Edinburgh fintech with half a million users in sight
For a fintech company that launched last October, the rate of growth has already been nothing short of astonishing for Edinburgh-headquartered Zumo. The firm has amassed 65,000 users and is on track for half a million by the end of 2022.
Key to the success of founders Nick Jones and Paul Roach was spotting the need to create easier access to cryptocurrency markets, by building a user-friendly app that simplifies buying and exchanging Bitcoin for sterling.
“At the moment we are the simplest and most secure way to buy, sell, send and spend crypto. We wanted to build a product that enables ordinary people to easily access that world and to be able to transition very easily between the two: crypto and real-world banking,” said Jones.
“If you’re 18, you’re almost certainly never going to have a savings account with a retail bank. This is a really positive way for people to build wealth outside of the traditional system,” Jones added, highlighting the cost of living and lack of affordability of housing for young people as a key motivator. He tracks the appetite for fintech products and services back to the credit crunch of 2008, when people first started to look for new ways of investing as a result of a breakdown of trust for traditional financial markets.
Zumo – which Jones says is a trusted and secure platform, as it is completely decentralised – also licenses its technology for use by business and has taken steps to get its product into the African sub-continent, where there has been a surge in demand for neo-bank-based financial services. It also has an EU rollout on the horizon.
Jones, who studied at university in Glasgow, said the company’s goal is become a crypto-based alternative to savings and lending and build a “significant” business in Scotland along the lines of breakout British fintechs Revolut, Monzo and Starling. He says there is every opportunity to do that with estimates now pointing to between eight and 10 per cent of people having exposure to crypto markets compared to two per cent just a few years ago.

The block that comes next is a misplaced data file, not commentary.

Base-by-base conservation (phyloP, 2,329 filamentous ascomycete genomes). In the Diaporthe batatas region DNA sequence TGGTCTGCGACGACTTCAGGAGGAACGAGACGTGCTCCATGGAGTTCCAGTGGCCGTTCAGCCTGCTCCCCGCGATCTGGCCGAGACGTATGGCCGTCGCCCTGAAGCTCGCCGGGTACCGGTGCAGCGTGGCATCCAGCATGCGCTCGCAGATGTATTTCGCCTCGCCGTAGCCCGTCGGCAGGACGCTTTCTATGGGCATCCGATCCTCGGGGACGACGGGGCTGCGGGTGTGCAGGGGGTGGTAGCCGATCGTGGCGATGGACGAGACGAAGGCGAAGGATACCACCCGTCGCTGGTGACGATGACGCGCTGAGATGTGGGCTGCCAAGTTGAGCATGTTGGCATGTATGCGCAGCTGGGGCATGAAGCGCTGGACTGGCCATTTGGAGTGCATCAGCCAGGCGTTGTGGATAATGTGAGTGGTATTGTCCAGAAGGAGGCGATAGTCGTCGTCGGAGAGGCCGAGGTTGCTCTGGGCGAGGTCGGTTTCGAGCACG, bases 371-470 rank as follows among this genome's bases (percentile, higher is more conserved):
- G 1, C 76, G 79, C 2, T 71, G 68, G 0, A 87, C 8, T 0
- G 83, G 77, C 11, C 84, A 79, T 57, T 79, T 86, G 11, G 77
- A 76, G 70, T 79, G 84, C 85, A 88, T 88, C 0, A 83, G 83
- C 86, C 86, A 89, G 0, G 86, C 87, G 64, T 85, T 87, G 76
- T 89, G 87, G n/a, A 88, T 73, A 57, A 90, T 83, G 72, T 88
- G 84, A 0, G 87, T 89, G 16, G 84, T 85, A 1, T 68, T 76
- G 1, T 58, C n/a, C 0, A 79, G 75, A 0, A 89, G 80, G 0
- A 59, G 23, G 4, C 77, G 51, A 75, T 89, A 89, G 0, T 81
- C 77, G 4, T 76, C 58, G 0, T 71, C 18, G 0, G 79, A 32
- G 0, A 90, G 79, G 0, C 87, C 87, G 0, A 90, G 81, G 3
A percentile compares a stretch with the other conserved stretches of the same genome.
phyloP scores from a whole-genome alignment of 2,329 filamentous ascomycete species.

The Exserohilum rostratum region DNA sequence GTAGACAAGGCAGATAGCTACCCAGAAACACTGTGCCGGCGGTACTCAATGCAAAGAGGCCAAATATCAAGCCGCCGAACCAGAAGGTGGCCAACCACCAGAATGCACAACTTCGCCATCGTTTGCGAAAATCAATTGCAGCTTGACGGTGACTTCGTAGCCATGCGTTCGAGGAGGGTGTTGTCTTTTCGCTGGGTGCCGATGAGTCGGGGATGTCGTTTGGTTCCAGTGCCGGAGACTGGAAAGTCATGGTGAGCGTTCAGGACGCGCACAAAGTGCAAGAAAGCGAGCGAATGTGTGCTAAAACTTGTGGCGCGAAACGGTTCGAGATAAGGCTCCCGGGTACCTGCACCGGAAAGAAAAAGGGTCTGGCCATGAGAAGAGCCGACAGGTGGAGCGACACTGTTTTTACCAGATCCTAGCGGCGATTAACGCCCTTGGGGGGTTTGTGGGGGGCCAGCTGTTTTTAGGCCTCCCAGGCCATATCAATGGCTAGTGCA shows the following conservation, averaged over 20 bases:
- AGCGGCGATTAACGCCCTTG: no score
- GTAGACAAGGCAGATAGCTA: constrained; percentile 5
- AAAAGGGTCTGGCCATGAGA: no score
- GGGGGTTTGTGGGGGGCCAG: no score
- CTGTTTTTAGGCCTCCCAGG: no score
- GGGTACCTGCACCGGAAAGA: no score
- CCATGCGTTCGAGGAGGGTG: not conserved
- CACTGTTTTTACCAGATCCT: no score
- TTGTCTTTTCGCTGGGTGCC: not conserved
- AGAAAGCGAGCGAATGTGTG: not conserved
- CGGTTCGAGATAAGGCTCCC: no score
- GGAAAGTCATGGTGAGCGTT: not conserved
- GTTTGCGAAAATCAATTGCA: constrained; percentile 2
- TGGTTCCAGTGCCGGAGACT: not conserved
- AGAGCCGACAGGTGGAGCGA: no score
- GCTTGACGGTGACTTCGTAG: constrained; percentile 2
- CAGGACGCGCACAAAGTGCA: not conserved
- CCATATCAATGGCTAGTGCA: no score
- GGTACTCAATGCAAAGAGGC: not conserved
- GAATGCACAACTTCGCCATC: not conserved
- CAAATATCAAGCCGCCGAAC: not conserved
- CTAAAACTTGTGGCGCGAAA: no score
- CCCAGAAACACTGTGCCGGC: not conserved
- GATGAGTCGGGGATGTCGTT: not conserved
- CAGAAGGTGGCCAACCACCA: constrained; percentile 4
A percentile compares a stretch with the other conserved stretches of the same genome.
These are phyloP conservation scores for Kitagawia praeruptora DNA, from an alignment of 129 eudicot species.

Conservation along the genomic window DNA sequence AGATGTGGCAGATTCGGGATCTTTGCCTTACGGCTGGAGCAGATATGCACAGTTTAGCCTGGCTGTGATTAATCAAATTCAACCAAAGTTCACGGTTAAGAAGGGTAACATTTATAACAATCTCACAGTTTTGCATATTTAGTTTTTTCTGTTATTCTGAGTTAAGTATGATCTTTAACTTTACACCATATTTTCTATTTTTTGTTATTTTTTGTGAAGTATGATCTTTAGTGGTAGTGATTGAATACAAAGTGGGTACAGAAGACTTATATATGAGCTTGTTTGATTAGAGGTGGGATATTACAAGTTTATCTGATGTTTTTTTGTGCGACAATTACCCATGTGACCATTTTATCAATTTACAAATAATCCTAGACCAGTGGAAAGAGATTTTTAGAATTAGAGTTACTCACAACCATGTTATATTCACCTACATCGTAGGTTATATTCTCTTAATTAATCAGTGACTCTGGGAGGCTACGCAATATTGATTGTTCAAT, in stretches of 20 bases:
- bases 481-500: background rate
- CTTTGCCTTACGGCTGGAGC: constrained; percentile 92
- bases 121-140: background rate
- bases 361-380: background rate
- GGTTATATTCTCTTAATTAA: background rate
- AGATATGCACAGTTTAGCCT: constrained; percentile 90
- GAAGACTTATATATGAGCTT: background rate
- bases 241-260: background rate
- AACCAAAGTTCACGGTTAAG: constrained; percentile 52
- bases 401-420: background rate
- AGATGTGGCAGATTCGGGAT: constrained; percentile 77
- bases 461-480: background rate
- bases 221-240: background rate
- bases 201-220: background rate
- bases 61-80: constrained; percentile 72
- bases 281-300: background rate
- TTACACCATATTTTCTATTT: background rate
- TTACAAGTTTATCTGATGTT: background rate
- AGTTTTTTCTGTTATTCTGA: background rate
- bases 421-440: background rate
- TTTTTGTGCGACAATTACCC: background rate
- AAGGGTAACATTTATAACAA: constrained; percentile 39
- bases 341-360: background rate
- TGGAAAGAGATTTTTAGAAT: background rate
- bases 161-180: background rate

But could it just be another bubble, waiting to burst? Jones doesn’t think so. “I don’t think it will happen. We’ve seen the Chinese government ban Bitcoin a few years ago for the fifth or sixth time and the price went down less than 3 per cent, so it’s pretty resilient. We’re now talking about over a trillion dollars in crypto overall; it’s hugely well capitalised and a lot of very big institutions have a lot of money in Bitcoin.”
He adds: “The scenario of Bitcoin to zero seems pretty unlikely and I think what we will see on that note is that there are a couple of hundred different blockchains and many hundreds of different crypto coins, many of which have no intrinsic value. So, there will be a cull, there will be a rationalisation, there’ll be better blockchains coming through. We’re still very early, we’re 10 years into the piece. The scenario where Bitcoin is outlawed, I think we’re passed that point, the horse has bolted. It would be very difficult at this point to try and put it back in the stable.”
The business has an office in Leith in Edinburgh, but its 36 staff largely work remotely – a setup that existed before the impact of Covid – with 17 based in the capital, 13 remotely and six in Ljubljana in Slovenia. Jones says: “We’re a very decentralised team and we working in that way anyway; Covid has given us the chance to hire people in places like London who would not have thought of working for a company based in Edinburgh before. It’s been a pretty strong opportunity for us to hire, particularly software engineers.”
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